Remington is spending $32 million to increase its ammo-making capacity.

Snap Shots

Remington’s bigger ammo plant; hunting on the box; NZ heli-hunting compromise; hunter loses leg in backpack accident; professional pig hunters give up; one for the long-range fans

Remington’s bigger ammo plant

Remington will spend $US32 million building a new factory as part of the expansion of its Lanoke, Arkansas, facility as it increases its capacity to make ammunition. The project should take a year. “We are proud to provide job growth within communities that have supported us for so many years, while meeting the increasing global demand for superior ammunition products,” plant manager Jim Grahlmann said. Remington is not alone among US companies that have been battling to keep pace with growing demand for all kinds of firearm-related products over the past few years.

Hunting on the box

Don’t forget to tune in to Beyond the Divide, Australia’s first televised hunting show. Episodes from the first series are screening weekly in Melbourne, Adelaide, Sydney, Brisbane and Perth – check the links to find out about times. If you can’t tune in to those channels, go to the show’s website to see episodes streamed online. Beyond the Divide has been very well received, not just for the fact that it’s there on TV but for its quality, presentation and good content.

NZ heli-hunting compromise

Wrangling over what constitutes ‘fair chase’ helicopter-borne hunting in New Zealand has gone to the court, which has ruled in favour of the government’s decision to limit heli-hunting tour operators’ permits to two years instead of the industry-standard 10 years. Helicopter operators who fly clients to remote areas as a transport service only have been facing off against pilots who use helicopters as part of a hunt, dropping off clients when an animal is spotted then using the chopper to herd the game towards the shooter. ‘Spot and drop’ heli-hunts are reviled by many hunters, but others defend them as being good business, and the professional association is split on the issue. New legislation prohibits shooting from a helicopter, but not herding.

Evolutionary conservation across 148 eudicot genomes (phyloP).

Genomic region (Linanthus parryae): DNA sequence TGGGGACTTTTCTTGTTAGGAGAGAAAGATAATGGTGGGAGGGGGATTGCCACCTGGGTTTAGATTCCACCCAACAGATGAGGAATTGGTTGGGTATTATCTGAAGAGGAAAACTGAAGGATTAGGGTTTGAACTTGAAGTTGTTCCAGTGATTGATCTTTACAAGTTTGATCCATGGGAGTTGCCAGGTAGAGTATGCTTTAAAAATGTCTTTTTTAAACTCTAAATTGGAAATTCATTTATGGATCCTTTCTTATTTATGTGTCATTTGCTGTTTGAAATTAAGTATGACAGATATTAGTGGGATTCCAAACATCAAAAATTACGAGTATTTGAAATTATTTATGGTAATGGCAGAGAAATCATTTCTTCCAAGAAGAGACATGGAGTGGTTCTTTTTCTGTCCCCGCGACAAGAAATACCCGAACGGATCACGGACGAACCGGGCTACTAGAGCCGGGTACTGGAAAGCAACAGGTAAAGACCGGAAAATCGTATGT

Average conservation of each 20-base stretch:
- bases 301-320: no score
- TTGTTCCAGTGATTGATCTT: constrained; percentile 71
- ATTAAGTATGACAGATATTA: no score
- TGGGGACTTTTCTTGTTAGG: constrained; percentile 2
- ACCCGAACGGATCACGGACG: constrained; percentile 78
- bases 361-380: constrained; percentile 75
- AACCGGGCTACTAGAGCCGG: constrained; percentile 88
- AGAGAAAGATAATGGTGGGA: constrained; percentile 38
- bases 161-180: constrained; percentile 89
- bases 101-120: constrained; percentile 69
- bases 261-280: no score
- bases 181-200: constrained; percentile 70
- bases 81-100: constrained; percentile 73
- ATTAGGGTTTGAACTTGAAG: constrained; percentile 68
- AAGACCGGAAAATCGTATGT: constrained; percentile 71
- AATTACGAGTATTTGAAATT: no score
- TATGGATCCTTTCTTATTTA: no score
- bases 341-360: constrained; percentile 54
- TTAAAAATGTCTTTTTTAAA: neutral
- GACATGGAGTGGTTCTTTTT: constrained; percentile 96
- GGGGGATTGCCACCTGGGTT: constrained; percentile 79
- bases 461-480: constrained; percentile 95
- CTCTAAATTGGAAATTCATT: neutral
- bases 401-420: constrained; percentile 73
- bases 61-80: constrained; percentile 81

Hunter loses leg in backpack accident

An experienced hunter in the US has lost a leg after the rifle he was carrying in a backpack discharged. Curtis Jaussi, 34, was hiking into country where he intended to hunt bear when the rifle went off, hitting him in the left knee. He was airlifted to hospital, where the leg was amputated. The accident is another reminder of the vital importance of correct and constant safe handling of firearms. “He’s a seasoned hunter,” a friend said of Jaussi, who had hunted since childhood. Jaussi’s wife says Curtis intends to continue hunting when he recovers.

Professional pig hunters give up

The end of game meat processing in western NSW is forcing the last professional shooters out of business, according to a newspaper report, in spite of booming pig and kangaroo populations. Professionals also say they’re sorry to see feral animal control go over to the use of 1080 and what one calls “weekend warriors”, a tag he attached to helicopter-borne cullers who he accuses of gut-shooting pigs. Meanwhile, a Landcare representative claims “100% wipeout of feral pigs” after the use of 1080.

One for the long-range fans

Fancy hitting a 30 x 30cm target more than 3km away? Billy Carter does using a Cheytac .375, and in a couple of Youtube videos he discusses it and shows how it’s done. Watch the embedded video, then click the link below to see the second.




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Mick Matheson

Mick grew up with guns and journalism, and has included both in his career. A life-long hunter, he has long-distant military experience and holds licence categories A, B and H. In the glory days of print media, he edited six national magazines in total, and has written about, photographed and filmed firearms and hunting for more than 15 years.


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